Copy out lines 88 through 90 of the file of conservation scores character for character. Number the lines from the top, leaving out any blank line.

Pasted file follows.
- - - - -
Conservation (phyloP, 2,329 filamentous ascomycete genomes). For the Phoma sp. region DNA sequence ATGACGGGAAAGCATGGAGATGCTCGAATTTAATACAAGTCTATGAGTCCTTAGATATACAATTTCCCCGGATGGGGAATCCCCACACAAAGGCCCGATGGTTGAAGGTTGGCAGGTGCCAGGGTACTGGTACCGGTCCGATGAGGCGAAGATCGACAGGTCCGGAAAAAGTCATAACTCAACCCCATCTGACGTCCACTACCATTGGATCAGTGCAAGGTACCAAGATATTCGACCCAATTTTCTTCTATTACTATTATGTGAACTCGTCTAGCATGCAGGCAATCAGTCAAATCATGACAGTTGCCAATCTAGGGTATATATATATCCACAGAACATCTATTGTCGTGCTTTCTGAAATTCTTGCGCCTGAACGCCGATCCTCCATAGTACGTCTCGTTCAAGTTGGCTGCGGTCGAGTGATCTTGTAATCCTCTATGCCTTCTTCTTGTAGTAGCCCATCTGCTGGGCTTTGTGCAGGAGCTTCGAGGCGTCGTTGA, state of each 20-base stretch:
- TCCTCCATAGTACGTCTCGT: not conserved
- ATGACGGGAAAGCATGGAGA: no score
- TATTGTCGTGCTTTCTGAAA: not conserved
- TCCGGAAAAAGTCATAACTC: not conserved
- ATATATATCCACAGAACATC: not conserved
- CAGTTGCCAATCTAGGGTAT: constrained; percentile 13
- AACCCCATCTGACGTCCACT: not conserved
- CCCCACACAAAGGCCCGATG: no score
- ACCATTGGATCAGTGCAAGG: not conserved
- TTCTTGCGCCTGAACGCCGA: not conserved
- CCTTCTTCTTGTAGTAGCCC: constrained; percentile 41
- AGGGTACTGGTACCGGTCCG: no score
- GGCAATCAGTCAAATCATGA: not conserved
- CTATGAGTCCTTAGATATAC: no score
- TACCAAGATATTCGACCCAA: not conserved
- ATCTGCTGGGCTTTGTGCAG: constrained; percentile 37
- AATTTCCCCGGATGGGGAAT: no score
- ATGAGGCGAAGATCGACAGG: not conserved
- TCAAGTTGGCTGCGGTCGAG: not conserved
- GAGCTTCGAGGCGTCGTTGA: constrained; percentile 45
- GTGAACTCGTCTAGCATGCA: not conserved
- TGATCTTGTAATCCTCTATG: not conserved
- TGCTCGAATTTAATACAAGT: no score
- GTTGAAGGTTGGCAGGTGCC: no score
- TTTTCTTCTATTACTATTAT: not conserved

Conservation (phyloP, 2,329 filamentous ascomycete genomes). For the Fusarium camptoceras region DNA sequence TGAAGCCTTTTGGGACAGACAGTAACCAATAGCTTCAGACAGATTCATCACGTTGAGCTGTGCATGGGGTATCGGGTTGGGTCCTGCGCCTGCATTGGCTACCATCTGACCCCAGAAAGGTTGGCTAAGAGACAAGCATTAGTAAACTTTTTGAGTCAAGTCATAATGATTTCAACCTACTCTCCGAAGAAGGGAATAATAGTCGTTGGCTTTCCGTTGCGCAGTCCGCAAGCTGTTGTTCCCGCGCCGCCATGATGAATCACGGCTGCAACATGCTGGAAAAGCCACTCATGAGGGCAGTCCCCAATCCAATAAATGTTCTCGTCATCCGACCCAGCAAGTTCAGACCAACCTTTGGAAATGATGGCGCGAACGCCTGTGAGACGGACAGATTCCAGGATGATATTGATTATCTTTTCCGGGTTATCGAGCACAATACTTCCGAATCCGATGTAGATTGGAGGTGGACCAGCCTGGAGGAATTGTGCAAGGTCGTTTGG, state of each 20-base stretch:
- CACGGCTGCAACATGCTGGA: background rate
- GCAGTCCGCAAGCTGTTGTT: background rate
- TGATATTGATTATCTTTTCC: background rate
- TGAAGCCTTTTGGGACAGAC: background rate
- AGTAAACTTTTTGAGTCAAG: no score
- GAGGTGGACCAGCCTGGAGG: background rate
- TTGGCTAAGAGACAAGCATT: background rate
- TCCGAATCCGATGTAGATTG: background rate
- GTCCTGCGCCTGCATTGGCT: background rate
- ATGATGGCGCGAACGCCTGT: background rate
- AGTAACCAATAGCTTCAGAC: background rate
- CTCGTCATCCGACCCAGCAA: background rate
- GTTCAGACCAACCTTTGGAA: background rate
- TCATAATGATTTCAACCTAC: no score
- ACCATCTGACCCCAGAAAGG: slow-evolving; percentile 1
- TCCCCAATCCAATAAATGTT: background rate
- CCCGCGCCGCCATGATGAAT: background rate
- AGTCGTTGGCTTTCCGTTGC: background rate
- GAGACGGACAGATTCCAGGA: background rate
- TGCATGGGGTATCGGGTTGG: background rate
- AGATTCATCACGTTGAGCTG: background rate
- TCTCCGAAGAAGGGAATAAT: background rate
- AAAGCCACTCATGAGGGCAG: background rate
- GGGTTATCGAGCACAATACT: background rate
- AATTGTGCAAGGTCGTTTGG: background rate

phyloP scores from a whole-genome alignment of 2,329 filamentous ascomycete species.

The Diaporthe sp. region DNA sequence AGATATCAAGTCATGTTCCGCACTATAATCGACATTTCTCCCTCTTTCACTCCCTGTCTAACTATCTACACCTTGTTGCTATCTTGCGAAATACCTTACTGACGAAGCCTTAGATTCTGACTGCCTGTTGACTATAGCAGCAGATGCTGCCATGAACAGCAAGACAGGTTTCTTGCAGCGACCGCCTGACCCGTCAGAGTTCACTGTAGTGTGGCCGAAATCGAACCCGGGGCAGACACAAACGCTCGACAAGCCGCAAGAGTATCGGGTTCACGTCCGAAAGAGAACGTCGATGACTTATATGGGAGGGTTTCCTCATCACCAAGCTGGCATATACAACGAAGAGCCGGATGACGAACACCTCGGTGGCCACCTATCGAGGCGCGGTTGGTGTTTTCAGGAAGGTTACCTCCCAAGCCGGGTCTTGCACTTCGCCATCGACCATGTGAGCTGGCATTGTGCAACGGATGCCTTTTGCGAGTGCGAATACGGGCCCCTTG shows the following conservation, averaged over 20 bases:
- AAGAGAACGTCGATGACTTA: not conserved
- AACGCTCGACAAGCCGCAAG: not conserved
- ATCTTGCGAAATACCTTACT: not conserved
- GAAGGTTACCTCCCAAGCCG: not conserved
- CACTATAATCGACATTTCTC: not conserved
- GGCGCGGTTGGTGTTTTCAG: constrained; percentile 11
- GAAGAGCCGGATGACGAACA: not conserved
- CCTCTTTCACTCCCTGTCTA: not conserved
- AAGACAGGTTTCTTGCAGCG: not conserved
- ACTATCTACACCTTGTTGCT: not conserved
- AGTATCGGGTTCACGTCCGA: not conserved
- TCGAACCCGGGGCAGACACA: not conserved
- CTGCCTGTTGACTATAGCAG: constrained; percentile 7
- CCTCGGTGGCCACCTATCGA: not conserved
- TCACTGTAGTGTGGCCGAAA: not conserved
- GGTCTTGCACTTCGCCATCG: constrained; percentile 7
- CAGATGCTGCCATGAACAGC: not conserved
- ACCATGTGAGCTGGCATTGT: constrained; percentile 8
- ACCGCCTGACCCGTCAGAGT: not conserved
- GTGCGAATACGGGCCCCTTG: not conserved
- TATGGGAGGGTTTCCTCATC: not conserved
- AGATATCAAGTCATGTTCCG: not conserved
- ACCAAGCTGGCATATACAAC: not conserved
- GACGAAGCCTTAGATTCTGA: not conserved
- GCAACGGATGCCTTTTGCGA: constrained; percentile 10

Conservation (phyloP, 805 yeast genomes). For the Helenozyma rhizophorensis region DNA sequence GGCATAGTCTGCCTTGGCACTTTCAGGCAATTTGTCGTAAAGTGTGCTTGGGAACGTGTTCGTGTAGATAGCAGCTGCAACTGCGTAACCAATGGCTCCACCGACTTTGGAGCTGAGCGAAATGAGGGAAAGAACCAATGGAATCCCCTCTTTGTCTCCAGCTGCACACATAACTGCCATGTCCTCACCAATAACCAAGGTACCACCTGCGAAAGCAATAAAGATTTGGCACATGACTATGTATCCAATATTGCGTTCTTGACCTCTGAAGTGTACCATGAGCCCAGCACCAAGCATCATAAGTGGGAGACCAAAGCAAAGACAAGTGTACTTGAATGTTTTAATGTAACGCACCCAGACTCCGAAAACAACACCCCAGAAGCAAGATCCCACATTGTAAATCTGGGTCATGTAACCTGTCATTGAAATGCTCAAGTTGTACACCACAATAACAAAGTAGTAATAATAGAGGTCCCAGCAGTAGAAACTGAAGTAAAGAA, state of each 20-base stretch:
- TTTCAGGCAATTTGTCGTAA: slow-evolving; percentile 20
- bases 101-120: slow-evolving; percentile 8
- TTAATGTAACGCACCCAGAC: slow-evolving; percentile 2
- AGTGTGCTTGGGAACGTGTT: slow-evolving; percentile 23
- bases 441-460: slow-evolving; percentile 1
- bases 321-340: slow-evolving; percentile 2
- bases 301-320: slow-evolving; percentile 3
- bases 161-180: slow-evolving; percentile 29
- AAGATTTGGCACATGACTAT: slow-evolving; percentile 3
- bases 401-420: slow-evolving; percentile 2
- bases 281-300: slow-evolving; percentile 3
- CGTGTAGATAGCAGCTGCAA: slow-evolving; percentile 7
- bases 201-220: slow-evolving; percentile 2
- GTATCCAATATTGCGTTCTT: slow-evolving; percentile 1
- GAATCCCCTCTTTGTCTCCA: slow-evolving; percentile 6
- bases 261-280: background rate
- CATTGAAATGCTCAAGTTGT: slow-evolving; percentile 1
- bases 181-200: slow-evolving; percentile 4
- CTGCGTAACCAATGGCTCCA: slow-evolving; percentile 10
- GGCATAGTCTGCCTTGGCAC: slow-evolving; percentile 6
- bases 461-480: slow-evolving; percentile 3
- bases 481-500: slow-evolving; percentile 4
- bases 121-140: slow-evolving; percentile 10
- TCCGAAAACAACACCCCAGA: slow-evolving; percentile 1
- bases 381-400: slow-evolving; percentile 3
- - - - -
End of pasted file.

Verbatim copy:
- bases 161-180: slow-evolving; percentile 29
- AAGATTTGGCACATGACTAT: slow-evolving; percentile 3
- bases 401-420: slow-evolving; percentile 2